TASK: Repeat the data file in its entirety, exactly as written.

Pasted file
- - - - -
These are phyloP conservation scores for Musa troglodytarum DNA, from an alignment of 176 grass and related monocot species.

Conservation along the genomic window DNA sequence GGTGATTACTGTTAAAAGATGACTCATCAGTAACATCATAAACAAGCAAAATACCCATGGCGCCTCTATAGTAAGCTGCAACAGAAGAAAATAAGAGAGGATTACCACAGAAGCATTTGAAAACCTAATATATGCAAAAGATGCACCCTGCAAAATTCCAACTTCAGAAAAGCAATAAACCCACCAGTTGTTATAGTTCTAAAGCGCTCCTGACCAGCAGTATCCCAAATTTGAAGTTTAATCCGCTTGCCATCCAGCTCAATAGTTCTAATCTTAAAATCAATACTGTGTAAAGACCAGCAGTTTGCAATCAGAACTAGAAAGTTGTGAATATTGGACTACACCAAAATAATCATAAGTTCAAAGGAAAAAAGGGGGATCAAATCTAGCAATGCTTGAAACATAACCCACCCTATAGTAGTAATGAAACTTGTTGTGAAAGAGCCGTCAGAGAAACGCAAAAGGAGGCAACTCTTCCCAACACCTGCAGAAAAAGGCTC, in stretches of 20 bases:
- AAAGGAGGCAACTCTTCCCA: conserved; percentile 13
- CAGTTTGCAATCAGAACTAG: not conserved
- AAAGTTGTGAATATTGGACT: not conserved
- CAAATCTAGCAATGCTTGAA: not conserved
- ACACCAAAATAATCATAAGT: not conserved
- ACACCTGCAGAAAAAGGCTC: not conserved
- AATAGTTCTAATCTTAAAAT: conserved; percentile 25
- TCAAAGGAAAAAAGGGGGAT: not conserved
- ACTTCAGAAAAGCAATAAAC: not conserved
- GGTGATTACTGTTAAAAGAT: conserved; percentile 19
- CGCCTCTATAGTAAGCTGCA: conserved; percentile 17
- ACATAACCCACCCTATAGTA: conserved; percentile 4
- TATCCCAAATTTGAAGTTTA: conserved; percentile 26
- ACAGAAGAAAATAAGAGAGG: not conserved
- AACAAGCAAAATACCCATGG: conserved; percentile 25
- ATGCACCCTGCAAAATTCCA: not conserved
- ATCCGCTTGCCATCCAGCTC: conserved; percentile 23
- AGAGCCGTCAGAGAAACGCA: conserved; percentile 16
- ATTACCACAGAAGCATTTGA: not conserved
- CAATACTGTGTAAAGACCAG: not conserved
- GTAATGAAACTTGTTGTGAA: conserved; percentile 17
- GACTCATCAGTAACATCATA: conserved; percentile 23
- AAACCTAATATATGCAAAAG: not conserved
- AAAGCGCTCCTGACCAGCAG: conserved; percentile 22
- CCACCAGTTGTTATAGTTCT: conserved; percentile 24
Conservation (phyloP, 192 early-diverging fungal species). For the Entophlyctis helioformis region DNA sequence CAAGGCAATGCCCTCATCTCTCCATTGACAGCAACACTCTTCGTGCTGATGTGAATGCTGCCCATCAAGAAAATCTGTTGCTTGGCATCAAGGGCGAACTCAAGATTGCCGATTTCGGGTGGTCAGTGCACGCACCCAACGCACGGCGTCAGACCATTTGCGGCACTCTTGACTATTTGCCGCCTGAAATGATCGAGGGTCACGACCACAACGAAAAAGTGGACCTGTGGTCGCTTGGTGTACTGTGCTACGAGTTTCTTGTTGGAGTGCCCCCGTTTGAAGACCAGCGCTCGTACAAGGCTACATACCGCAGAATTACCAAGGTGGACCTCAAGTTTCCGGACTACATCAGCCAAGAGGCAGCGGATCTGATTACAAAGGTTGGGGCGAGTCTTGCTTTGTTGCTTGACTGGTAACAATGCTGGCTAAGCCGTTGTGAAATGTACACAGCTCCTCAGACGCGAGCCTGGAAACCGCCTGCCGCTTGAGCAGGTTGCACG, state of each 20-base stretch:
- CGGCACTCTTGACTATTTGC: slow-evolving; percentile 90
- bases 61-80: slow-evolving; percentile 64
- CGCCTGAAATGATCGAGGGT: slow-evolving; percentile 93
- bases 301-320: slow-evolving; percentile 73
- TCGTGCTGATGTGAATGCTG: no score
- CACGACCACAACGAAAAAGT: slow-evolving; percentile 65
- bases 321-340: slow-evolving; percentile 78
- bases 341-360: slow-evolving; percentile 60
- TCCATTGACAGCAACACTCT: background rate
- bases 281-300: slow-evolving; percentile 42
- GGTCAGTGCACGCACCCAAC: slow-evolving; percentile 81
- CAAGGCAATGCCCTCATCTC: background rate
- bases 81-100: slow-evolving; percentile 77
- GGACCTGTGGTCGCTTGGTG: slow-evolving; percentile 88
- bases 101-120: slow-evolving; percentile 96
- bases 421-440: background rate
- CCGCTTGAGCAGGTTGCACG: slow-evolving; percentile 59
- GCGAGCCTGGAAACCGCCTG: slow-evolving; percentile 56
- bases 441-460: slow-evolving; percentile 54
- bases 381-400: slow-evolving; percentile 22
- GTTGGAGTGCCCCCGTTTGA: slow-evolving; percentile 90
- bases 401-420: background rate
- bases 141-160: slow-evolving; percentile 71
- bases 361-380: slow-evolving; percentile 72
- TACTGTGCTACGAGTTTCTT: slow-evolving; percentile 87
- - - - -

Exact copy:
These are phyloP conservation scores for Musa troglodytarum DNA, from an alignment of 176 grass and related monocot species.

Conservation along the genomic window DNA sequence GGTGATTACTGTTAAAAGATGACTCATCAGTAACATCATAAACAAGCAAAATACCCATGGCGCCTCTATAGTAAGCTGCAACAGAAGAAAATAAGAGAGGATTACCACAGAAGCATTTGAAAACCTAATATATGCAAAAGATGCACCCTGCAAAATTCCAACTTCAGAAAAGCAATAAACCCACCAGTTGTTATAGTTCTAAAGCGCTCCTGACCAGCAGTATCCCAAATTTGAAGTTTAATCCGCTTGCCATCCAGCTCAATAGTTCTAATCTTAAAATCAATACTGTGTAAAGACCAGCAGTTTGCAATCAGAACTAGAAAGTTGTGAATATTGGACTACACCAAAATAATCATAAGTTCAAAGGAAAAAAGGGGGATCAAATCTAGCAATGCTTGAAACATAACCCACCCTATAGTAGTAATGAAACTTGTTGTGAAAGAGCCGTCAGAGAAACGCAAAAGGAGGCAACTCTTCCCAACACCTGCAGAAAAAGGCTC, in stretches of 20 bases:
- AAAGGAGGCAACTCTTCCCA: conserved; percentile 13
- CAGTTTGCAATCAGAACTAG: not conserved
- AAAGTTGTGAATATTGGACT: not conserved
- CAAATCTAGCAATGCTTGAA: not conserved
- ACACCAAAATAATCATAAGT: not conserved
- ACACCTGCAGAAAAAGGCTC: not conserved
- AATAGTTCTAATCTTAAAAT: conserved; percentile 25
- TCAAAGGAAAAAAGGGGGAT: not conserved
- ACTTCAGAAAAGCAATAAAC: not conserved
- GGTGATTACTGTTAAAAGAT: conserved; percentile 19
- CGCCTCTATAGTAAGCTGCA: conserved; percentile 17
- ACATAACCCACCCTATAGTA: conserved; percentile 4
- TATCCCAAATTTGAAGTTTA: conserved; percentile 26
- ACAGAAGAAAATAAGAGAGG: not conserved
- AACAAGCAAAATACCCATGG: conserved; percentile 25
- ATGCACCCTGCAAAATTCCA: not conserved
- ATCCGCTTGCCATCCAGCTC: conserved; percentile 23
- AGAGCCGTCAGAGAAACGCA: conserved; percentile 16
- ATTACCACAGAAGCATTTGA: not conserved
- CAATACTGTGTAAAGACCAG: not conserved
- GTAATGAAACTTGTTGTGAA: conserved; percentile 17
- GACTCATCAGTAACATCATA: conserved; percentile 23
- AAACCTAATATATGCAAAAG: not conserved
- AAAGCGCTCCTGACCAGCAG: conserved; percentile 22
- CCACCAGTTGTTATAGTTCT: conserved; percentile 24
Conservation (phyloP, 192 early-diverging fungal species). For the Entophlyctis helioformis region DNA sequence CAAGGCAATGCCCTCATCTCTCCATTGACAGCAACACTCTTCGTGCTGATGTGAATGCTGCCCATCAAGAAAATCTGTTGCTTGGCATCAAGGGCGAACTCAAGATTGCCGATTTCGGGTGGTCAGTGCACGCACCCAACGCACGGCGTCAGACCATTTGCGGCACTCTTGACTATTTGCCGCCTGAAATGATCGAGGGTCACGACCACAACGAAAAAGTGGACCTGTGGTCGCTTGGTGTACTGTGCTACGAGTTTCTTGTTGGAGTGCCCCCGTTTGAAGACCAGCGCTCGTACAAGGCTACATACCGCAGAATTACCAAGGTGGACCTCAAGTTTCCGGACTACATCAGCCAAGAGGCAGCGGATCTGATTACAAAGGTTGGGGCGAGTCTTGCTTTGTTGCTTGACTGGTAACAATGCTGGCTAAGCCGTTGTGAAATGTACACAGCTCCTCAGACGCGAGCCTGGAAACCGCCTGCCGCTTGAGCAGGTTGCACG, state of each 20-base stretch:
- CGGCACTCTTGACTATTTGC: slow-evolving; percentile 90
- bases 61-80: slow-evolving; percentile 64
- CGCCTGAAATGATCGAGGGT: slow-evolving; percentile 93
- bases 301-320: slow-evolving; percentile 73
- TCGTGCTGATGTGAATGCTG: no score
- CACGACCACAACGAAAAAGT: slow-evolving; percentile 65
- bases 321-340: slow-evolving; percentile 78
- bases 341-360: slow-evolving; percentile 60
- TCCATTGACAGCAACACTCT: background rate
- bases 281-300: slow-evolving; percentile 42
- GGTCAGTGCACGCACCCAAC: slow-evolving; percentile 81
- CAAGGCAATGCCCTCATCTC: background rate
- bases 81-100: slow-evolving; percentile 77
- GGACCTGTGGTCGCTTGGTG: slow-evolving; percentile 88
- bases 101-120: slow-evolving; percentile 96
- bases 421-440: background rate
- CCGCTTGAGCAGGTTGCACG: slow-evolving; percentile 59
- GCGAGCCTGGAAACCGCCTG: slow-evolving; percentile 56
- bases 441-460: slow-evolving; percentile 54
- bases 381-400: slow-evolving; percentile 22
- GTTGGAGTGCCCCCGTTTGA: slow-evolving; percentile 90
- bases 401-420: background rate
- bases 141-160: slow-evolving; percentile 71
- bases 361-380: slow-evolving; percentile 72
- TACTGTGCTACGAGTTTCTT: slow-evolving; percentile 87